On this week’s 2-Minute Tuesday, Austin sits down with Paraic Sweeney of Memphis IT Solutions to talk about how you can protect your business on the web.
Watch it here or check out the full transcript below!
Memphis IT Solutions Interview Transcript
Austin: Hey, Austin here with Tour Collierville, and I’m here today for 2-Minute Tuesday with Paraic Sweeney, who is the CEO and owner of Memphis IT Solutions. So, Paraic, thanks for coming.
Paraic: Good to be here, Austin.
Austin: So, just to start off, I guess, if you want to give our viewers a little bit of info about yourself, maybe starting with where you’re from.
Paraic: Yeah, well, as you can gather, originally—I have an accent—originally, I’m from Ireland, the west coast of Ireland. Achill Island is the place. But now, living back in Collierville; I moved recently from Oakland back into Collierville. And so, moved here in ’95, so I’ve been here for 23 years almost, at this point.
Austin: Twenty-three years in Collierville, or you moved to Oakland?
Paraic: Basically, Collierville, Memphis, Germantown, Collierville, Oakland, Collierville.
Austin: All over. You’ve lived in the area all over. You know the area very well.
Paraic: Exactly. Very well at this stage.
Austin: Well, that being said, what do you think about Collierville? Do you like it here?
Paraic: It’s a great town. And that was one of the reasons I moved back here from Oakland. There’s a lot more to do; it’s a lot more convenient. Lifestyle is definitely different than anything else. It’s got that community feel. It’s got that hometown feel as such. And that’s what I love about Collierville. And that’s one of the reasons, you know, that I had the business in Collierville. We purchased the property back in 2015 and decided to stay in Collierville. Before that, it was a leasing property, but I looked at Collierville being a good community and a good place to be for my business.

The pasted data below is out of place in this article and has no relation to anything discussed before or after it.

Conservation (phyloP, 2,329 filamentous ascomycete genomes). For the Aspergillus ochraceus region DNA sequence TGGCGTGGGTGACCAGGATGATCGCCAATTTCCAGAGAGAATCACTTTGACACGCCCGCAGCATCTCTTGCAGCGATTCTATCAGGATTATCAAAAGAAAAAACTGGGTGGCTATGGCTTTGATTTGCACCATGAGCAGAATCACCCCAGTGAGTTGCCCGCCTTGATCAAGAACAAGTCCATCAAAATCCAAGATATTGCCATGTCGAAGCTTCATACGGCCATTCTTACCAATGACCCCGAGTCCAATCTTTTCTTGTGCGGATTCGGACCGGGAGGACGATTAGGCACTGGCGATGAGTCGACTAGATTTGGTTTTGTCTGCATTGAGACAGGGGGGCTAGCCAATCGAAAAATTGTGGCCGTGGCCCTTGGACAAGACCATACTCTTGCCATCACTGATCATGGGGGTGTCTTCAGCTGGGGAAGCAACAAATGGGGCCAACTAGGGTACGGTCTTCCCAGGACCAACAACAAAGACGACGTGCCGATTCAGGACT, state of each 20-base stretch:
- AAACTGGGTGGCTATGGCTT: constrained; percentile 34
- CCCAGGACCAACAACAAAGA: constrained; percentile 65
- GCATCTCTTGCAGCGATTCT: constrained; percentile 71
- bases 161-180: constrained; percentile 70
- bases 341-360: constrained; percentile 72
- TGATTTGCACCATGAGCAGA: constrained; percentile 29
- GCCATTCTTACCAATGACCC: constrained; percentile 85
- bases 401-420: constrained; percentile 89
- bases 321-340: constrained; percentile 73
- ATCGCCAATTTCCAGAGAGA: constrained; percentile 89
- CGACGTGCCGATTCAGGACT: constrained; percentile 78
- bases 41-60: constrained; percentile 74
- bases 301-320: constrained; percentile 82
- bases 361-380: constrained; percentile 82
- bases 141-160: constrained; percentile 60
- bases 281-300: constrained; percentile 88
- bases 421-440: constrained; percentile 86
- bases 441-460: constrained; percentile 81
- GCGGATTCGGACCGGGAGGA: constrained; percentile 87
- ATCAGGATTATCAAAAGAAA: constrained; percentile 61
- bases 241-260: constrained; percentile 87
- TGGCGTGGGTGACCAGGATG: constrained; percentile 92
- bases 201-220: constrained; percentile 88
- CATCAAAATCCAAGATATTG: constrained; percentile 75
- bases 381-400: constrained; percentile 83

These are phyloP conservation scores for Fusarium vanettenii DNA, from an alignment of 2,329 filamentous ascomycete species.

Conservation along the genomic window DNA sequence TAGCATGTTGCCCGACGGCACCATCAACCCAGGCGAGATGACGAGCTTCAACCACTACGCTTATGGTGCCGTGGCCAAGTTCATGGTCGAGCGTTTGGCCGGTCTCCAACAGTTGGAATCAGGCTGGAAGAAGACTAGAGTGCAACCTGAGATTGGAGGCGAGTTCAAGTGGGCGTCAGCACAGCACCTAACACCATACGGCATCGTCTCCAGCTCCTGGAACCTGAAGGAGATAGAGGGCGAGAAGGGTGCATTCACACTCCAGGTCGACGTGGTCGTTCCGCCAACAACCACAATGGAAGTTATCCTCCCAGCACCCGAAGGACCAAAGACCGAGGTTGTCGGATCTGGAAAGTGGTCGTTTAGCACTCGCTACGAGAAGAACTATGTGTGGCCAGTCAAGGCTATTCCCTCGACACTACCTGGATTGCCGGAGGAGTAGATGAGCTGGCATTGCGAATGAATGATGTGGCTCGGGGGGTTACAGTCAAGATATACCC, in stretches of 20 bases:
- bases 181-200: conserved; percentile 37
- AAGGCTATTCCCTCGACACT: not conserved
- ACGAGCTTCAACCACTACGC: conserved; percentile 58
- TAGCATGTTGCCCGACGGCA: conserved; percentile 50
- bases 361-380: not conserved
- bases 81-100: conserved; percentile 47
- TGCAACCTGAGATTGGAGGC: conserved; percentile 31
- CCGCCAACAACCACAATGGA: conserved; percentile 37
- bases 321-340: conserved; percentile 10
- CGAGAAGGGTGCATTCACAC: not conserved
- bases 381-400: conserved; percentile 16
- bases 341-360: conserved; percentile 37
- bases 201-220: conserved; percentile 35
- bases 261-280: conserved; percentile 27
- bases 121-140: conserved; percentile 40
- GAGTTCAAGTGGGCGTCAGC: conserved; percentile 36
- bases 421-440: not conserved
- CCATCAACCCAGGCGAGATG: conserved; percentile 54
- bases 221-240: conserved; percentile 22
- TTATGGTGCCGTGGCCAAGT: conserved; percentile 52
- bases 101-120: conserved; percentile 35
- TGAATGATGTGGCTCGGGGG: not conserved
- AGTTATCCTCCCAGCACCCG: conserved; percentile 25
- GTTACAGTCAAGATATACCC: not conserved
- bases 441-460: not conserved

Austin: Leaving Oakland, we’ve got Raven and Lily out here. Have you eaten at this Raven and Lily?
Paraic: You know, not yet, but the goal will be to get free one of these days.
Austin: Gotcha. I wanted a comparison.
Paraic: No, it’s the same restaurant, but a different location.
Austin: So, Memphis IT Solutions, as I said—and you’re over there, off of Center Street, so not too far from the Square.
Paraic: Correct. Well, with the construction now and everything else on Center Street, you know, it’s maybe a three-minute drive—it used to be—versus a five- or ten-minute drive.
Austin: Yeah, a little bit further than it used to be.
Paraic: Right. And that’s the key.
Austin: So what all’s going on over there with the renovations and stuff?
Paraic: Eh… We’re going to be affected, eventually, when they widen it. But I think it’s going to be a major plus for the Town. Because it will have sort of a boulevard effect into the Town, and it will be sort of the main entrance from 72 into the Square.
Austin: You’ve got 385 right there, too.
Paraic: Exactly. And that’s the way we look at it. It will definitely, I think, it will give a better approach. It’s gonna be much nicer of a drive in there, if nothing else.
Austin: Do you think that will help you out some?
Paraic: It will help with exposure, yeah. And we don’t depend on any sort of passing traffic. We don’t have people who come into our location to drop off systems or stuff like that. It’s our office for doing support for our clients.
Austin: So is most of your business out here in Collierville? Or do you kind of do business a little bit of everywhere around?
Paraic: We do the Memphis Metro area. So we have, probably, four or five locations—here in Collierville, Germantown, then we do Downtown Memphis, some in Bartlett, and… so we do a variety. With the support we provide to our clients, we are basically looking at possibly about 90% of our issues can be handled remotely, so it’s only about 10% of the time we have to send out to a client a technician.